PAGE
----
Economic Impact

“I Love Seeing Ideas Come to Life.”

Tamara Smith always had a passion for figuring out how things work. She knew she wanted to explore a career path that allowed her to see tangible results, and the plastics industry turned out to be a perfect fit.

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“In this industry, you can find what you love and really develop within a role that aligns with that—you never know where it might take you,” Tamara said.

After completing a few internships in engineering during college, Tamara joined the workforce at Printpack, a family-owned company. ​​Printpack is a major converter of flexible and specialty rigid packaging with a history of innovation that dates back more than sixty years and manufacturing plants throughout the United States, Mexico and China.

“Some people think of jobs in manufacturing as being strictly on an assembly line,” Tamara said. “There are so many different roles in manufacturing, including sales, finance, engineering, product development, production, maintenance, marketing, shipping, warehouse, human resources and more.”

She said she enjoyed seeing machine makers coming up with ways to improve the manufacturing process, such as new automation opportunities that greatly increase efficiency. For her, it’s fun to see these ideas go from concepts to reality.

Tamara currently works in the Rigid Plastics business unit, with a focus on shelf-stable food packaging.

A friend was recently in the hospital for back surgery, and after coming home, she talked to me about the importance of the work I do. She hadn’t really thought about food packaging until she was only able to eat cups of apple sauce during her recovery.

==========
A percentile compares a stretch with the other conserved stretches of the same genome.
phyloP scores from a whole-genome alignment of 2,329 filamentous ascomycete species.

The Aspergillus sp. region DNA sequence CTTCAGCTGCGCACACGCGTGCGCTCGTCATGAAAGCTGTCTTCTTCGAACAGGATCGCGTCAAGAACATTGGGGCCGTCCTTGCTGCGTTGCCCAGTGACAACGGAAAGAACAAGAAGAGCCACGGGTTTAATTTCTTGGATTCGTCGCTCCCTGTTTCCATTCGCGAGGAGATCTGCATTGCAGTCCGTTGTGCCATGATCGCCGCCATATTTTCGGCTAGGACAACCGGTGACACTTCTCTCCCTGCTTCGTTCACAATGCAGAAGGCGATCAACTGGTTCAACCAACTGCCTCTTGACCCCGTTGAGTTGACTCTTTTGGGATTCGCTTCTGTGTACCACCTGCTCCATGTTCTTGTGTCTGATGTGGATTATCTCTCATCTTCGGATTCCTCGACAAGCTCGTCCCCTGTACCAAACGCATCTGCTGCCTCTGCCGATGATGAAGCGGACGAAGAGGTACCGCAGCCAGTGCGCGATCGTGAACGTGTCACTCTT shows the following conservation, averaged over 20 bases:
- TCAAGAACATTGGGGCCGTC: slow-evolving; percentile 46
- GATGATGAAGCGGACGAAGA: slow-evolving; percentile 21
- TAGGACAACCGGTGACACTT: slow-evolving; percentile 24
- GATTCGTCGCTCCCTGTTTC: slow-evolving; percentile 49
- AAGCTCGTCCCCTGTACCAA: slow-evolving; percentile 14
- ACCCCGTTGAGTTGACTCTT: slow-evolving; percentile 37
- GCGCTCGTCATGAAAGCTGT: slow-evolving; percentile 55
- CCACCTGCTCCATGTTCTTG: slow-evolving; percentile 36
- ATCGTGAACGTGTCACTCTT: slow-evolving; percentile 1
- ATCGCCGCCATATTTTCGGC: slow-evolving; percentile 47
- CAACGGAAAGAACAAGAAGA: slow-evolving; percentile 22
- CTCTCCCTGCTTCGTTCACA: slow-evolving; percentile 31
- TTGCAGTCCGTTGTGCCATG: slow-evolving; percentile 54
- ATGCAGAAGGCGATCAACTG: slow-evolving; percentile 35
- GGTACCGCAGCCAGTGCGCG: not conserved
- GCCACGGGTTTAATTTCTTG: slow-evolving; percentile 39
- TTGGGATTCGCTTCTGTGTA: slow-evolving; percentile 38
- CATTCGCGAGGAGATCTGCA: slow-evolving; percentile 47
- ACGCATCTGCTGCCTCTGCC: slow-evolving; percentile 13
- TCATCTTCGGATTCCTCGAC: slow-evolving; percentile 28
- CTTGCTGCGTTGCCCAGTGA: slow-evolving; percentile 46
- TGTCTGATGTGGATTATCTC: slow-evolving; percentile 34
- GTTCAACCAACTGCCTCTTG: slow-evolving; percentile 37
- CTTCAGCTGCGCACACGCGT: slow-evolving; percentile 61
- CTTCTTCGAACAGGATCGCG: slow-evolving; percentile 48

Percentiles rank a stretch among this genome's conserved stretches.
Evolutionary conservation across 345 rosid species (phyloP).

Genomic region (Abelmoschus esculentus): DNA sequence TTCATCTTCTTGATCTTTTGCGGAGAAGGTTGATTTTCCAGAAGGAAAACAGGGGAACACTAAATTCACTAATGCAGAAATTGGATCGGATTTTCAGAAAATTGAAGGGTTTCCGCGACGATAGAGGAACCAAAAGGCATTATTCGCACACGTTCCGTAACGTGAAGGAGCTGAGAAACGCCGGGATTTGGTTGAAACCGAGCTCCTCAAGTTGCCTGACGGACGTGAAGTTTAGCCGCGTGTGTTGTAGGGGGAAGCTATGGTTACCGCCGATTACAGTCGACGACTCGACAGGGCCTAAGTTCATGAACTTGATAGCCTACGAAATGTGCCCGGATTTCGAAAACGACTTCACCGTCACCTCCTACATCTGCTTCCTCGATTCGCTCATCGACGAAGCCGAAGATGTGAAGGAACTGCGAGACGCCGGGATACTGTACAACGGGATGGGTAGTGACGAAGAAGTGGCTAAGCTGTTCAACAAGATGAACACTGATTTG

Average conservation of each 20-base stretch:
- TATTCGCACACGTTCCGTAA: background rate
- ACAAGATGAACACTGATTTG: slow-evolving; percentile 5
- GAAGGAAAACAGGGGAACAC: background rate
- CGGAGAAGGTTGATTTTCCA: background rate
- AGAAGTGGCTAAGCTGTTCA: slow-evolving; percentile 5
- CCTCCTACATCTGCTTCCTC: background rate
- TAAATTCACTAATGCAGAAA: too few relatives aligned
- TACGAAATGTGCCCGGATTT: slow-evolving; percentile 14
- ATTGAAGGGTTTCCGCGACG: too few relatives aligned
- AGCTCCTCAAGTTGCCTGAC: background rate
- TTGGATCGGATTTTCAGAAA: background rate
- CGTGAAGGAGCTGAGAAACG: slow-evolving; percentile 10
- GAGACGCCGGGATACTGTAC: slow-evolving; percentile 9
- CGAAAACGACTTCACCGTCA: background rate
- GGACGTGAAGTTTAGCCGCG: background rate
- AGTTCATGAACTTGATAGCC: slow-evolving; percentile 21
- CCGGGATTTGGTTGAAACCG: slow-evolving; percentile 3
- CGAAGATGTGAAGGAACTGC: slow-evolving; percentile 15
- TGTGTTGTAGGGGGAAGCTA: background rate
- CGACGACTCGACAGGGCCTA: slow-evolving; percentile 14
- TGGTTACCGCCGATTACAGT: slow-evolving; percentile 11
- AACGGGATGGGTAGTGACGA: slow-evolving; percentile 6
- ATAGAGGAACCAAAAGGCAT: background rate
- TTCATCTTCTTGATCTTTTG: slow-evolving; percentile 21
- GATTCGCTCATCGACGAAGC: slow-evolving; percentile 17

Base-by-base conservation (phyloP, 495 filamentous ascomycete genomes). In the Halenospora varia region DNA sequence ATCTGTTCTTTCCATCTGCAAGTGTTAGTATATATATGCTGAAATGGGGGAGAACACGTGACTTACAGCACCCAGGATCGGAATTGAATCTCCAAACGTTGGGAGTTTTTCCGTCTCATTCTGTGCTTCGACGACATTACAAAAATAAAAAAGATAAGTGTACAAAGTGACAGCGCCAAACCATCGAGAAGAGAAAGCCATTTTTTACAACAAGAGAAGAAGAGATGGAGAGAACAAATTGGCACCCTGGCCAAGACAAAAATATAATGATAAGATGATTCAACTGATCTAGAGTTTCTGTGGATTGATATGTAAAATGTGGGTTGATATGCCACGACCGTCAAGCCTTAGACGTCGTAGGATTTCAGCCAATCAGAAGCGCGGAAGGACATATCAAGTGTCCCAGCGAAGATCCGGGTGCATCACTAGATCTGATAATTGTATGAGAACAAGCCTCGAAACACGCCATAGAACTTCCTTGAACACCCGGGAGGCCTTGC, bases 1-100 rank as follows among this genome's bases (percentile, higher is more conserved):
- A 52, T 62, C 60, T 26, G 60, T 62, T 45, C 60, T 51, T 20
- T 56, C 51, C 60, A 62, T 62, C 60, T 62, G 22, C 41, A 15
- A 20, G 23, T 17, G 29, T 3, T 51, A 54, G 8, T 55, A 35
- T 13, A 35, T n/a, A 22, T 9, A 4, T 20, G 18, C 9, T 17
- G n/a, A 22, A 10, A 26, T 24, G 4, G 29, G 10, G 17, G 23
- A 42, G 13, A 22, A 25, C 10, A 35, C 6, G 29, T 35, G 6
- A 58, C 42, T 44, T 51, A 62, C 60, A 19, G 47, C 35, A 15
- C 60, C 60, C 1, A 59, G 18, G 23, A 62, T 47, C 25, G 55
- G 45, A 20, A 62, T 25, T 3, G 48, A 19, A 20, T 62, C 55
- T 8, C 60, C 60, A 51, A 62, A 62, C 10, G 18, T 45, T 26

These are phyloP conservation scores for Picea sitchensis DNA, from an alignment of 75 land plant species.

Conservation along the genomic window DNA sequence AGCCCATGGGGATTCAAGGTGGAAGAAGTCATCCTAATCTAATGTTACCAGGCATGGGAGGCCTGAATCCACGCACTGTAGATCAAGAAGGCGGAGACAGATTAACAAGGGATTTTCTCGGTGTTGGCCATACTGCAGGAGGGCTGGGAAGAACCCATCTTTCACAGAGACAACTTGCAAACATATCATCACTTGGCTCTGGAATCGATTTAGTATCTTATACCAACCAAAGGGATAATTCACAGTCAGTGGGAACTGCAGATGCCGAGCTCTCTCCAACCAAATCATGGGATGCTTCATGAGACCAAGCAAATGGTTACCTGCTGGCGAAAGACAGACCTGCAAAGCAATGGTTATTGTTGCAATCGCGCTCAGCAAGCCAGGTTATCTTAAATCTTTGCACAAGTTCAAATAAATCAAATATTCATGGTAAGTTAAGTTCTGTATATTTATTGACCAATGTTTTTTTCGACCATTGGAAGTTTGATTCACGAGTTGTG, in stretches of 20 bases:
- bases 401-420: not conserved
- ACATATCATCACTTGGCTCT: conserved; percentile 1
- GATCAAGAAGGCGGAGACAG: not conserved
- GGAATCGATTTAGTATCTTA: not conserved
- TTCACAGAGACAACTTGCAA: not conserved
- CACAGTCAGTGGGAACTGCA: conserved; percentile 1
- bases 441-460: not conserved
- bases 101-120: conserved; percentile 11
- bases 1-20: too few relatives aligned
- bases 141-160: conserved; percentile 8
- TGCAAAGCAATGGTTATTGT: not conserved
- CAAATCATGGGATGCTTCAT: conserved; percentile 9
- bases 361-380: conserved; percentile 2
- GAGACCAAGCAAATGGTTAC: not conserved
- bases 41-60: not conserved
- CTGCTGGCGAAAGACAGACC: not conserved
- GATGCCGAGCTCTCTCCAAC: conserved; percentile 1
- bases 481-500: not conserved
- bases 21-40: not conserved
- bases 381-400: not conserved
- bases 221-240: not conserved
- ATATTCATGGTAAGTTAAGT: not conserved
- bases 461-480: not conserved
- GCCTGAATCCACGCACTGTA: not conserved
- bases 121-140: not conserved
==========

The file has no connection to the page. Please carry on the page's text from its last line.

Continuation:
The work Printpack does to improve sustainability inspires Tamara, she said. The staff works with customers to commercialize more recyclable structures and materials that work best. Tamara also contributes to waste-reducing initiatives on the production floor.

“It goes beyond the doors of Printpack,” she said. “We make products with recyclable structures, and we help to make sure consumers are also recycling.”

Printpack worked with local county officials in Virginia to expand recycling capacity to include polypropylene. It’s a commonly recycled material, but James City County had not previously recycled it. James City County now has the capability to recycle this material, which has allowed for more food packaging to be recycled.

“I recently learned that the largest source of waste entering municipal landfills is from food, not from packaging,” Tamara said. “While we focus on making our packaging more sustainable, it’s important that we all work together to eliminate all sources of waste.”

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